Study: Big 3 television net­work news pro­grams tilt against GOP

The Washington Times Weekly - - National - By Jen­nifer Harper

The Big Three television net­works have used un­prece­dented midterm elec­tion cov­er­age to bash the Repub­li­can Party with neg­a­tive sto­ries, and plenty of them, a study says.

Only 12 per­cent of elec­tion sto­ries that aired on NBC, ABC or CBS were fa­vor­able to­ward Repub­li­can can­di­dates, ac­cord­ing to a study re­leased Oct. 31 by the Wash­ing­ton, D.C.-based Cen­ter for Me­dia and Pub­lic Af­fairs (CMPA).

In con­trast, Democrats basked in glory. The study found that 77 per­cent of the news ac­counts be­tween Sept. 5 and Oct. 22 of­fered fa­vor­able eval­u­a­tions of Demo­cratic can­di­dates and law­mak­ers.

“Th­ese num­bers are pretty strik­ing,” said Robert Lichter, di­rec­tor of CMPA, a non­par­ti­san re­searcher of news and en­ter­tain­ment me­dia. “The cov­er­age has be­come a ref­er­en­dum on Repub­li­can lead­er­ship. The big ques­tion for all three net­works is this: Why are the Repub­li­cans in trou­ble and how bad is it go­ing to get?”

While midterms typ­i­cally gar­ner only tepid in­ter­est from broad­cast­ers, the net­works have dra­mat­i­cally ramped up their cov­er­age this time around, pro­vid­ing 167 sto­ries dur­ing the study pe­riod. Only 35 sto­ries had been aired dur­ing a com­pa­ra­ble time in 2002.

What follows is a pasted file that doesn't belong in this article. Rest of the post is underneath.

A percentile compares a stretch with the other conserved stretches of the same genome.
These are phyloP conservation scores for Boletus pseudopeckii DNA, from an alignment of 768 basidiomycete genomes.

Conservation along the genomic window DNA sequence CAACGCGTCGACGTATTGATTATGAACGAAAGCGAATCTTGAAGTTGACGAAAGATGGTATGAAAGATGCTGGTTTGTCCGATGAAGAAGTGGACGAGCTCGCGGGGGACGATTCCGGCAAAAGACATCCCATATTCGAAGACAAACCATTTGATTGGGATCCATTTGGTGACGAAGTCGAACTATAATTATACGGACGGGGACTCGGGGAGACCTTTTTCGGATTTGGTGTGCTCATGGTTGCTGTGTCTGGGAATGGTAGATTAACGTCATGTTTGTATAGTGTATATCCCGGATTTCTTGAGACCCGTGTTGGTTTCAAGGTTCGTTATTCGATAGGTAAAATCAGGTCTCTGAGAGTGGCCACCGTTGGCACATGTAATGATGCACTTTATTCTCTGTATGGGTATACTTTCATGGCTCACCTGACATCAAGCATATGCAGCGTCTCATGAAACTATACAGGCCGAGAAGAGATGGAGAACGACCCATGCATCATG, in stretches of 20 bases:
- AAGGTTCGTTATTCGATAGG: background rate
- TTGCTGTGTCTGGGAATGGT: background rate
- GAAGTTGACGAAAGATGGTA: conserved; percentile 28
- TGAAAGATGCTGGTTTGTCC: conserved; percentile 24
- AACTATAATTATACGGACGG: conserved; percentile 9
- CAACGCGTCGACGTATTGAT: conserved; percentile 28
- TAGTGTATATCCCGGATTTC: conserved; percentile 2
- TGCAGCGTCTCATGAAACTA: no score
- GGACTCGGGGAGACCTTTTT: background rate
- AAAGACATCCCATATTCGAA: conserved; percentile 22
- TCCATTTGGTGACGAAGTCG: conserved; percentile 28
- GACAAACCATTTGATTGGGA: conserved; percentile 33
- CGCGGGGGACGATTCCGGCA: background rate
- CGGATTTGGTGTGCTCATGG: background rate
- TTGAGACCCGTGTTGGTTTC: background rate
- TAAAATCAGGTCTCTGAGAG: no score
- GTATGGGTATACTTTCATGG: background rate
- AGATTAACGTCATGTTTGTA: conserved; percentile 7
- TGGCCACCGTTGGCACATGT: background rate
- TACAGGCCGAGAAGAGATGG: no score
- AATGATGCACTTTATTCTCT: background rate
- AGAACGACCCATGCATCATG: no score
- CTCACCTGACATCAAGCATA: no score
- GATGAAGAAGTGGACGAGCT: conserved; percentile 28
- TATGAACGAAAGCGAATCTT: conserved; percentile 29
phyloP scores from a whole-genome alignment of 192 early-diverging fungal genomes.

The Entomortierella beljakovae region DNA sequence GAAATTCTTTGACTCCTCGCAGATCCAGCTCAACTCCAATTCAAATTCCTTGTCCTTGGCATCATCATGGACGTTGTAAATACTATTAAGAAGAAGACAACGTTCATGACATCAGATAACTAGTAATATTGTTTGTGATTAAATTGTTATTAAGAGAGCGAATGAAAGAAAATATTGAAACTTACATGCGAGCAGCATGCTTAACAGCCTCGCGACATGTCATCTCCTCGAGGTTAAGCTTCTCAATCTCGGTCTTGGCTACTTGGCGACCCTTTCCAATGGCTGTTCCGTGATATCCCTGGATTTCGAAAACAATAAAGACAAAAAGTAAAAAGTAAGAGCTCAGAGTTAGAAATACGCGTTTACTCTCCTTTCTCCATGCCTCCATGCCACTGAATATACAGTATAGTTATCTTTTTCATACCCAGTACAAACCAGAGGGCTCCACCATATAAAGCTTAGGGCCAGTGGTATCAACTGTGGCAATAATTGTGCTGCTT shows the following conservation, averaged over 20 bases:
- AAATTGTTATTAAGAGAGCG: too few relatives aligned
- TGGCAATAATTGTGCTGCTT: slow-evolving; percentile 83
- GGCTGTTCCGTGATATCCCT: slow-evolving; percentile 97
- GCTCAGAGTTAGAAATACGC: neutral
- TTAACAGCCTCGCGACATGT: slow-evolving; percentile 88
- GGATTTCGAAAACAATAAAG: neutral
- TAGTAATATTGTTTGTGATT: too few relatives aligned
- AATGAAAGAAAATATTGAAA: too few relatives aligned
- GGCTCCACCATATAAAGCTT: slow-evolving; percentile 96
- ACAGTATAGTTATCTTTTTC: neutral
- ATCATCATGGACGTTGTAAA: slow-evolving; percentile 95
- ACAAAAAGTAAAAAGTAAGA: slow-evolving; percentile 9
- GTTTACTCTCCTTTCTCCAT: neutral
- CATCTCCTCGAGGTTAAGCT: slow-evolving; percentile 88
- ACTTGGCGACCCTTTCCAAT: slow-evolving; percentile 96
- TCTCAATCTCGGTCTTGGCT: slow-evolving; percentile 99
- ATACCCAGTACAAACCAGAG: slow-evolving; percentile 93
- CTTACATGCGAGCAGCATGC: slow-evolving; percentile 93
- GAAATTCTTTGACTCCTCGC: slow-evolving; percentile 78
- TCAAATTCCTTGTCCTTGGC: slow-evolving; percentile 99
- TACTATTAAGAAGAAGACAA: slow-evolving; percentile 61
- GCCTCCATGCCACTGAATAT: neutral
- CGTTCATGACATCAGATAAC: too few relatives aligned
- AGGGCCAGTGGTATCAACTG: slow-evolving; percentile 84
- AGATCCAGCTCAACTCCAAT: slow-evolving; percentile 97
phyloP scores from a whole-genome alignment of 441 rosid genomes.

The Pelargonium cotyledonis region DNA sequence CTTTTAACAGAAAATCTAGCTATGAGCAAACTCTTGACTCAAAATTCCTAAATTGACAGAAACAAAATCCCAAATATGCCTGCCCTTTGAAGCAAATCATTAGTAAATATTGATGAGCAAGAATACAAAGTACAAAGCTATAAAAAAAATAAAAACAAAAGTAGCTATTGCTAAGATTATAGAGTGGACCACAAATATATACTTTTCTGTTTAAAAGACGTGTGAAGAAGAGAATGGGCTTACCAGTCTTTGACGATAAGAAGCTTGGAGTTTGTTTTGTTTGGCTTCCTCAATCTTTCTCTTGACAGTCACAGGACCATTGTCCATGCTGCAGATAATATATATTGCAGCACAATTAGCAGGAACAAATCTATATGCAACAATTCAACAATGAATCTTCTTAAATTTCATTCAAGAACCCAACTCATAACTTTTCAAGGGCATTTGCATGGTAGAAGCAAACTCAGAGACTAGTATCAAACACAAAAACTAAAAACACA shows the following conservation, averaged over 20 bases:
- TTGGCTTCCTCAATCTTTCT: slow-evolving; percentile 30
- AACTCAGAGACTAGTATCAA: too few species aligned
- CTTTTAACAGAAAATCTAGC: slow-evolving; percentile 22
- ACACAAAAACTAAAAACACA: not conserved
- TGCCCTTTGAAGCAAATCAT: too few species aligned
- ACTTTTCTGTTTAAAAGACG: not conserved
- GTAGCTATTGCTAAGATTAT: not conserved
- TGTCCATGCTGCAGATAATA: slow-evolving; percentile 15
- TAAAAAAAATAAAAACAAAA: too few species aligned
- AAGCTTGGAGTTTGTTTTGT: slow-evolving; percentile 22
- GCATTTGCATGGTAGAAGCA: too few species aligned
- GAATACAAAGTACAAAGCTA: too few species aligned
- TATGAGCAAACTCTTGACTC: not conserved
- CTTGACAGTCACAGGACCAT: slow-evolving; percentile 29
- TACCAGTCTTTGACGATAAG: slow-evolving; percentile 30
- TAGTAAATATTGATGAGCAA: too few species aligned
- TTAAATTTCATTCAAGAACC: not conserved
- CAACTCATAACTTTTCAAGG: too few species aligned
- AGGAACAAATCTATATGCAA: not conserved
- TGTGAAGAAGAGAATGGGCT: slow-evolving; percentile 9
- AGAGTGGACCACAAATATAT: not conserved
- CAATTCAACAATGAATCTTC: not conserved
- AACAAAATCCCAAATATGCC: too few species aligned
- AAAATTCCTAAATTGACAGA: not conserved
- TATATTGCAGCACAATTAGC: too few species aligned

The net­works have fix­ated on a trio of story themes. The CMPA study found that the res­ig­na­tion of for­mer Florida con­gress­man Mark Fo­ley dom­i­nated the midterm cov­er­age, pro­duc­ing 59 sto­ries, com­pared with the war in Iraq, which in­spired 33, and na­tional se­cu­rity or the threat of ter­ror­ism, which pro­duced 31 sto­ries.

Other is­sues of po­ten­tial im­por­tance to vot­ers — the econ­omy or re­dis­trict­ing, for ex­am­ple — got short shrift, such top­ics earn­ing men­tion in six or fewer sto­ries.

Spec­u­lat­ing on voter be­hav­ior is also pop­u­lar on the net­works.

“An­other big ques­tion they ask is this: What is it the pub­lic is re­ject­ing, and what are they so an­gry about?” Mr. Lichter added.

“CBS Evening News” an­chor Katie Couric, for ex­am­ple, said on Oct. 31 that 2006 would prove a “wave elec­tion, where pub­lic dis­sat­is­fac­tion changes the po­lit­i­cal en­vi­ron­ment” and “in­cum­bents are washed away.”

On NBC, Brian Wil­liams led a re­port from Ohio with the phrase, “Could this red state end up go­ing blue?” ABC News’ Jake Tap­per also show­cased Ohio vot­ers, say­ing they showed “an ex­tra layer of dis­il­lu­sion with the Repub­li­can Party.”

Like neg­a­tive cam­paign ads, neg­a­tive news re­ports may have a de­struc­tive re­bound ef­fect on a fickle view­ing pub­lic.

“For the past week, the main­stream me­dia has run story af­ter story about the nas­ti­ness of this year’s cam­paign ads — per­haps as a way to dis­tract our at­ten­tion from their own dirty tricks,” ob­served Stephen Spruiell of Na­tional Re­view On­line on Oct. 31.

“View­ers can get sick of neg­a­tive TV cov­er­age. They con­sis­tently rate the news cov­er­age as one of the worst parts of a cam­paign, specif­i­cally cit­ing neg­a­tive con­tent,” Mr. Lichter said. And its go­ing to get worse in the shrill runup to Nov. 7.

“The GOP is the story, and they’re caught in an echo cham­ber,” he added.

AP

Cozy with some, frosty with Repub­li­cans: CBS Evening News an­chor Katie Couric in­ter­views Michael J. Fox about his po­lit­i­cal ads for stem cell re­search on Oct. 26.

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